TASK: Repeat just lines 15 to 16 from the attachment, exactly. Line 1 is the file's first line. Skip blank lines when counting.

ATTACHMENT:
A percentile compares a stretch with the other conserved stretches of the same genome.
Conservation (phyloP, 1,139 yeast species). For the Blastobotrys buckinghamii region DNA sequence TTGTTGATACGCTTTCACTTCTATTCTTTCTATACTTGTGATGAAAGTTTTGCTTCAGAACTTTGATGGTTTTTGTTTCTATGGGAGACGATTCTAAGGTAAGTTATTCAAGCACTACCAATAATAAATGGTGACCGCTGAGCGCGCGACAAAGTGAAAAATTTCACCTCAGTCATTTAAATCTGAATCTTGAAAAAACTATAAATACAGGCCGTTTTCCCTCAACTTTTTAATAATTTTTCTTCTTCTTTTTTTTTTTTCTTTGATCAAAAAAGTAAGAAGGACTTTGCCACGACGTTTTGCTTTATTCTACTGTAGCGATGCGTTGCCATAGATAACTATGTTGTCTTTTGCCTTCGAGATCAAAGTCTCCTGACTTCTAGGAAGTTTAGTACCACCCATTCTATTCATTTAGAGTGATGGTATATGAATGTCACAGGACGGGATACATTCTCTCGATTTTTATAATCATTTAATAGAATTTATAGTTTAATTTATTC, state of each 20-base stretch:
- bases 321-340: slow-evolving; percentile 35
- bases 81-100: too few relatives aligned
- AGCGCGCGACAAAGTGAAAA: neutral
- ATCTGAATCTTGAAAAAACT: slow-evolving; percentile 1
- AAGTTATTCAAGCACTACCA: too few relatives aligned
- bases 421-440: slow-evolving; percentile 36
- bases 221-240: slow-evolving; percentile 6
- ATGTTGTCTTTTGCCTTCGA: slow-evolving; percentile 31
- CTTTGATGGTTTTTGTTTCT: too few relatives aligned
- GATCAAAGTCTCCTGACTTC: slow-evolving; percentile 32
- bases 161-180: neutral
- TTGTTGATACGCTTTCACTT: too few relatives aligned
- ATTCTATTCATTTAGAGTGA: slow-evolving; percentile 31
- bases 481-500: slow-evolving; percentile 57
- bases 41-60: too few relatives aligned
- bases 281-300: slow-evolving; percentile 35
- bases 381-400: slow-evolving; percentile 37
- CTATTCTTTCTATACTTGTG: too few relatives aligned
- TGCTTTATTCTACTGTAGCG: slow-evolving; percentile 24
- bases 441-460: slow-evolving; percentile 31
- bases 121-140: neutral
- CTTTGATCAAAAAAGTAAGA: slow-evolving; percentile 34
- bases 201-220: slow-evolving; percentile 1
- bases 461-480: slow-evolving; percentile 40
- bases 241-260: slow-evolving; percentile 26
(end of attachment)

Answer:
- ATTCTATTCATTTAGAGTGA: slow-evolving; percentile 31
- bases 481-500: slow-evolving; percentile 57